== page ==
As a conglomerate of paintball facilities, Paintball International offers many distinct destinations for chromatic outdoor combat. Some fields, such as Splat Zone Paintball in Louisiana, challenge players to find adequate cover in an arena littered with creative obstacles. In Massachusetts, PnL Paintball thrusts players into a realistic Ghost Town, comprised of churches, multilevel buildings, and stone walls. Meanwhile, trees, leaves, stacked wood, and foliage inside K.C. Crusaders offer players all-natural hiding places from which they can spring forth to surprise their rivals or remain undetected while they determine the color palette they will use to paint Water Lilies on the surrounding bunkers.
A skater-owned organization, Providence Roller Derby rewards wheeled shareholders and raucous spectators with fiercely competitive action, clever rink wear, and stamina-demanding athleticism. Pack into the Rhode Island Convention Center for 60 minutes of skate-clad action as the league's two traveling teams defend home hardwood against swift interlopers. Co-captains Hot Apply Cry and Hot Sauce lead the red-kerchiefed Riveters into tilts against the Dutchland Derby Rollers’ All-Star team and the raven-aided Poe's Punishers to settle simmering rivalries and arguments over the proper treatment for rink rash. Undefeated in 2010, the Killah Bees join the Riveters for a late-summer doubleheader against the forces of French Canada in a skate-aided intercontinental incident.
The Boston College Eagles are set to shred the competition with their metaphorical talons next month when they kick off their season with home games against the Weber State Wildcats and Kent State. Although the Eagles were treacherously swindled out of the Emerald Bowl title last year by the cunning Trojans, this year’s roster is stocked with talented players who are ready to lead the way to victory with aerodynamic skull armor and bubblegum-flavored mouthguards. You'll get lower end-zone views of the tackling, throwing, and funcitement.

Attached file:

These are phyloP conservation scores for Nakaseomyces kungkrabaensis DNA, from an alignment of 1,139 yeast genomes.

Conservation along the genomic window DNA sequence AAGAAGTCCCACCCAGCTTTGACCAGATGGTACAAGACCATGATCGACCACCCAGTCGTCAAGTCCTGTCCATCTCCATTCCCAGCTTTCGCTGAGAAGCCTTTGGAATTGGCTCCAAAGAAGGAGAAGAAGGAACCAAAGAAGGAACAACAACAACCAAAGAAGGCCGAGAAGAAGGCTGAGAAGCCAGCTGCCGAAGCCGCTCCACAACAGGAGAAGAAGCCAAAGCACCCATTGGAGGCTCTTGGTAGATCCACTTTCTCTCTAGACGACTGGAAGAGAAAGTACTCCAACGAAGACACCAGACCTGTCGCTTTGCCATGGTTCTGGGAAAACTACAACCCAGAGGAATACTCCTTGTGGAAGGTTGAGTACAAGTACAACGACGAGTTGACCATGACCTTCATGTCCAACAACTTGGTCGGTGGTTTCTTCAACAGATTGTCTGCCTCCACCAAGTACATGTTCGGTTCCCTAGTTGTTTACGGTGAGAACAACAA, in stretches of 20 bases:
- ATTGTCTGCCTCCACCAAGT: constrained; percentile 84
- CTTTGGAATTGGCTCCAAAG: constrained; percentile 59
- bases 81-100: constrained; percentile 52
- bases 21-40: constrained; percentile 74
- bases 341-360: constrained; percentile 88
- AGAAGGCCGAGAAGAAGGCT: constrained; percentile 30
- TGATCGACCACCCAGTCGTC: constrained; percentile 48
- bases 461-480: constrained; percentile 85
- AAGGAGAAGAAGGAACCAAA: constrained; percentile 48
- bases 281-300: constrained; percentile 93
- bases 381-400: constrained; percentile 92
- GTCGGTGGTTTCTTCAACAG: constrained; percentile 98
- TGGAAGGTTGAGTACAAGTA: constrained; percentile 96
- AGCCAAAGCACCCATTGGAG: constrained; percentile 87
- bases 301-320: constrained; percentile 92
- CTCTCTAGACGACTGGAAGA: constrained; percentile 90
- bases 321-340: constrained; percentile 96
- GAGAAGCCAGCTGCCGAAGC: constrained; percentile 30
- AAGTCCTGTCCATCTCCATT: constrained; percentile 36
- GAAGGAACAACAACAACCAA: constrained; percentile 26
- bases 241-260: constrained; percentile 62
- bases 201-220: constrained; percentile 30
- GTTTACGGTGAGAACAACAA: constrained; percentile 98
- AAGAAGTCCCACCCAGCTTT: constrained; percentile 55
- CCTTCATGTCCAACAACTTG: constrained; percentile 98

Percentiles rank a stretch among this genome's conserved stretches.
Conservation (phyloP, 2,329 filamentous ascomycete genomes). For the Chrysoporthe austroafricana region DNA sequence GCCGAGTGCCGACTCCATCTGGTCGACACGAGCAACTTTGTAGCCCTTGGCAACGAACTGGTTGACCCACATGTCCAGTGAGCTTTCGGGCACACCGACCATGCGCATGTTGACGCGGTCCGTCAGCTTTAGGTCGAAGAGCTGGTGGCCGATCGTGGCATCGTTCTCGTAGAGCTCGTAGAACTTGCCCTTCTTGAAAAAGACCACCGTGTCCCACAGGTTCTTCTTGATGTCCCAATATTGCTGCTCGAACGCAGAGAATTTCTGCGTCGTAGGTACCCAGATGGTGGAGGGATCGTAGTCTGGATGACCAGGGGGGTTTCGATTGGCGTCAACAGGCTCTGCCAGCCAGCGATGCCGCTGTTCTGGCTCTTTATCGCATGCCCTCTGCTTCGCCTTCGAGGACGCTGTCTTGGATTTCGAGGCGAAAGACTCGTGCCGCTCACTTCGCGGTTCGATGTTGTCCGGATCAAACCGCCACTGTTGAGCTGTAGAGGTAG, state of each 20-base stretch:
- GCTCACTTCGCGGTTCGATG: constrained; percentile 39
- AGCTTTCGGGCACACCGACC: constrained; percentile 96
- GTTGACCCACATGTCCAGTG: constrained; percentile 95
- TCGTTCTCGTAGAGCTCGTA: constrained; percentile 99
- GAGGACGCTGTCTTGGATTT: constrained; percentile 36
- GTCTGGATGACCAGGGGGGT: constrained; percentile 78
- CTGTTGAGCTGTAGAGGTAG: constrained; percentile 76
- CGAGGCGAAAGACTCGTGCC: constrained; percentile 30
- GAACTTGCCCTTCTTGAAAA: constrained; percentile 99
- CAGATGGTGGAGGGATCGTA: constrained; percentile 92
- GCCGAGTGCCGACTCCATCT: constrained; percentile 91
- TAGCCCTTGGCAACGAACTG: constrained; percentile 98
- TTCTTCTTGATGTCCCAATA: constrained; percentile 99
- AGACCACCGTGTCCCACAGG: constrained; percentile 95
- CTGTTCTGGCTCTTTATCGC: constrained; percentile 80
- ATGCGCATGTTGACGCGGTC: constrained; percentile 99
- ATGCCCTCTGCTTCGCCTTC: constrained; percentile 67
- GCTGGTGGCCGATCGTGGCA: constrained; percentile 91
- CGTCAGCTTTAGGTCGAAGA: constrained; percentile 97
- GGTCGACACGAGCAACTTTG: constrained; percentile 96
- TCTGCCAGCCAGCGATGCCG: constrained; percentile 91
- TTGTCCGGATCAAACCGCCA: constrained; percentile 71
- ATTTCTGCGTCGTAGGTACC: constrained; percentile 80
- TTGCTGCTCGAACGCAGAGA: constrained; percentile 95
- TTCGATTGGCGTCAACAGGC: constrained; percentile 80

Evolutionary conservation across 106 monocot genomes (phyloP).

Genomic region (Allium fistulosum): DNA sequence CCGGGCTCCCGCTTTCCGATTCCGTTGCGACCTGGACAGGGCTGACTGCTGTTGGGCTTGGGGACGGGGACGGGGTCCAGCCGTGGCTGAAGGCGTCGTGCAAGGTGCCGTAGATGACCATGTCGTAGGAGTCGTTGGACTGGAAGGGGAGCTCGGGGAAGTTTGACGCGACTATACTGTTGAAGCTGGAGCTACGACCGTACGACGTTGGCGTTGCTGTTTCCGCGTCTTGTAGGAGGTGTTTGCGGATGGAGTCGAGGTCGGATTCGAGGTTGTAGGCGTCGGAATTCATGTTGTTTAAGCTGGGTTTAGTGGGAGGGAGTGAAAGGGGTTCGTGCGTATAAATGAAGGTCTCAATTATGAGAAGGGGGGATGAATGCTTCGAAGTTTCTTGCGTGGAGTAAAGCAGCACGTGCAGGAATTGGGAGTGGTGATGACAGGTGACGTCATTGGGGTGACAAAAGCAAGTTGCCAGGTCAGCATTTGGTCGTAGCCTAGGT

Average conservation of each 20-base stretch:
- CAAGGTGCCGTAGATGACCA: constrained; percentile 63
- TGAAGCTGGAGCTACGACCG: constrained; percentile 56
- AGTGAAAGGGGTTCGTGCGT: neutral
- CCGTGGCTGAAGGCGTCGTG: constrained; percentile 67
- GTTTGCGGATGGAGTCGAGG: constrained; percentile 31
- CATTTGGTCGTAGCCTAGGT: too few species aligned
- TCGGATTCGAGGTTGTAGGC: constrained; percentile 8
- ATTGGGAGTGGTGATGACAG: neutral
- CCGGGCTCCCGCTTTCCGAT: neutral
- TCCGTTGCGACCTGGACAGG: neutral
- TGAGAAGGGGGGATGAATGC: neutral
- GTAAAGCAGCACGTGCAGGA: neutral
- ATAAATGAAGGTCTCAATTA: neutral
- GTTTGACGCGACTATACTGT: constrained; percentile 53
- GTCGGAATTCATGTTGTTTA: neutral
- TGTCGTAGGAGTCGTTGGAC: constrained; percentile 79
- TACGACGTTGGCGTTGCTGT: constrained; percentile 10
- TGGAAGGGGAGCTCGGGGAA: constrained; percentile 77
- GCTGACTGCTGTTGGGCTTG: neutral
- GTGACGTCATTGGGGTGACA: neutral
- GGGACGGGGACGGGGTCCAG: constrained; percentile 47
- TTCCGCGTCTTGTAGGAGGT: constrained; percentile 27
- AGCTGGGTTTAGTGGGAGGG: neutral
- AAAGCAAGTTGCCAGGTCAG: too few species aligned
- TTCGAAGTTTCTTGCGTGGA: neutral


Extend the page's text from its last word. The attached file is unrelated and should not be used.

Established in 1858, the Boston Fencing Club stands today as one of the nation's oldest fencing clubs. The club perpetuates a winning tradition that attracts national fencing champions, NCAA collegiate fencers, and a horde of happy sword hobbyists. With five-time fencing Olympian Michael Marx directing, the club's time-tested fencing program services swordsmen of all skill levels, from 6-year-old beginners to professional marshmallow hunters. In class, adult and youth students learn the basics of the sport while wrapping their mitt around all three fencing weapons: the foil, the sabre, and the épée.
Erin Brenton has believed in the possibility of transformation ever since she transformed her own life, marred by tragedy, into one of health and joy. When she was 9, she and her sister, Heather, were traveling door to door selling Camp Fire Girls of America items when the pair were struck by an underage drunk driver. The crash cost Heather her life and left Erin with severe head and leg trauma. Supported by her parents, friends, and eventually her own loving husband and kids, Erin learned to deal with the physical repercussions of that accident. To honor her sister’s memory, she decided to help others find their own health and happiness through exercise and support. To that end, she started Girls on the Go to make a place where people of all ability levels can enjoy physical activity and strive for healthier bodies.